It's been a while since I wrote a blog post just telling you where I'm at in the moment. That used to be all I ever wrote about, but being in full time ministry again has kind of put a heavy filter on my writing. I can't write as openly as I used to because my life revolves around church, so I just don't have that kind of freedom anymore. But it's early in the morning, my kids are playing quietly (WHAT) in their room, my chai is still hot, and I'm in the mood to be candid and rambly so whatever.
I'll start with the not so great things. It's been six months since my last panic attack, but I haven't stopped feeling tremors. I get heart palpitations every day because I just haven't learned to manage my stress well. My kids are so intense and loud and they don't get along and it puts me on edge from the second they wake up everyday. I feel like I'm failing them, like I don't know how to parent them. Since pulling Jonah out of school and deciding to homeschool him, my stress has tripled. Not because of him, he's such a good kid, eager to learn and quick to pick up on things. It's just the pressure of having to be the one that makes sure he's learning what he needs to be learning. Is he learning enough? Am I pushing too hard? Am I not pushing enough? Zach loves the idea of homeschooling all of our kids until they graduate, but I'm really hoping we can get him into a magnet school. The public schools in our city are just not for us. They have wonderful teachers and staff, but Jonah was really not doing well and I have to remind myself of that every time I angry text Zach, "WHY DID WE TAKE HIM OUT OF SCHOOL!?". So the stress is real and I'm learning to manage it, and I must be doing a lot better than I was last year because not having panic attacks is seriously the best thing ever. It's nice to wake up everyday and not be surprised that I'm still alive.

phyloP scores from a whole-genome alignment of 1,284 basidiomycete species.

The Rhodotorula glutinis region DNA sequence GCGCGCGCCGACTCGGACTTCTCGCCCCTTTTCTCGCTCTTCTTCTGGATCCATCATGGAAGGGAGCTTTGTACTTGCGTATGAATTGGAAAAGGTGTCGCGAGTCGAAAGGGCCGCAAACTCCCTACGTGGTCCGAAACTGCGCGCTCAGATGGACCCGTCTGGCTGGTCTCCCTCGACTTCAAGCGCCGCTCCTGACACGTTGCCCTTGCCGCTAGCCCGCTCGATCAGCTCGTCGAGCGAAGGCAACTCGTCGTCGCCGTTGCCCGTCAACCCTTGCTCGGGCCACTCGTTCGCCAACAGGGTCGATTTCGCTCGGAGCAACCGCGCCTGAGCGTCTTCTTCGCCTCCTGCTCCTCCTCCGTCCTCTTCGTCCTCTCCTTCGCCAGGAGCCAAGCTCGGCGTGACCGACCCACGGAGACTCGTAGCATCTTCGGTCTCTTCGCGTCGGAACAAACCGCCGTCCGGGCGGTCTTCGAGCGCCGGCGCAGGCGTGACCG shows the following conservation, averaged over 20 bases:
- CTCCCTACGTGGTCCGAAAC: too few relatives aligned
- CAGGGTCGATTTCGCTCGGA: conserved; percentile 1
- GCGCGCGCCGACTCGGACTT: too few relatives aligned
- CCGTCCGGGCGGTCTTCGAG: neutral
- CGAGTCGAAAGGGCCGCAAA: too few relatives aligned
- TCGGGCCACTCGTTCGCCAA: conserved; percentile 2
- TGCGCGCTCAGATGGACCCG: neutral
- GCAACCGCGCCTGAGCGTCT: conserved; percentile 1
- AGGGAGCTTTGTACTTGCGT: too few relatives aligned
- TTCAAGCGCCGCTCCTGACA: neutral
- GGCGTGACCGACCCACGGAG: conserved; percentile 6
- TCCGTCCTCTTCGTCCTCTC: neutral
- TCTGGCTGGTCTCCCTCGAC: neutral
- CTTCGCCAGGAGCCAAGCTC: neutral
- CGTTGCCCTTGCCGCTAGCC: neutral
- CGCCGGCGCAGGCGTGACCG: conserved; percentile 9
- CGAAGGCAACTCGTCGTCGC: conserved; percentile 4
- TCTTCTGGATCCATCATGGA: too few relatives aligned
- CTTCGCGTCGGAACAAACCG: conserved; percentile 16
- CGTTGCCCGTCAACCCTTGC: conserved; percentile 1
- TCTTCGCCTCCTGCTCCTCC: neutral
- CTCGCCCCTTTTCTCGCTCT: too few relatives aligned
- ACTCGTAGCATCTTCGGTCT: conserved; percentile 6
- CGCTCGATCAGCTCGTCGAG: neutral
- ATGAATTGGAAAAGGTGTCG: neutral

Since postpartum depression has made an exit (for the most part - i still have sad days every now and then) and anxiety has become manageable, I've finally had some free space in my brain to want to do things again. I have goals again! I want to write again! I want to be in ministry again! All great things, but it's been frustrating trying to find my place. It's like my life hasn't caught up with my mind yet. I guess I just expected opportunities to fly at me because I'm amazing and have so much to offer (haha) but every time I put myself out there and tried to do something....rejection. I put that in bold because rejection feels like bold font. I was really discouraged for several months. I started feeling the familiar heavy dark cloud pulling me down again and telling me those familiar lies, "You can't do anything. Nobody wants you. You're pathetic." But then I heard someone say something, and I can't remember who said it, or what it was, or maybe I just dreamed it? But whoever it was said, "If you can't find a ministry in your local church to be a part of, create one. If your can't create one, go outside the church and find one." I had never, ever, considered finding a ministry outside of my church. Ever. I've been in ministry literally my entire life (pastor's kid problems) and have never thought to leave the church walls to serve. Sad, I know, but I'm conditioned, ok??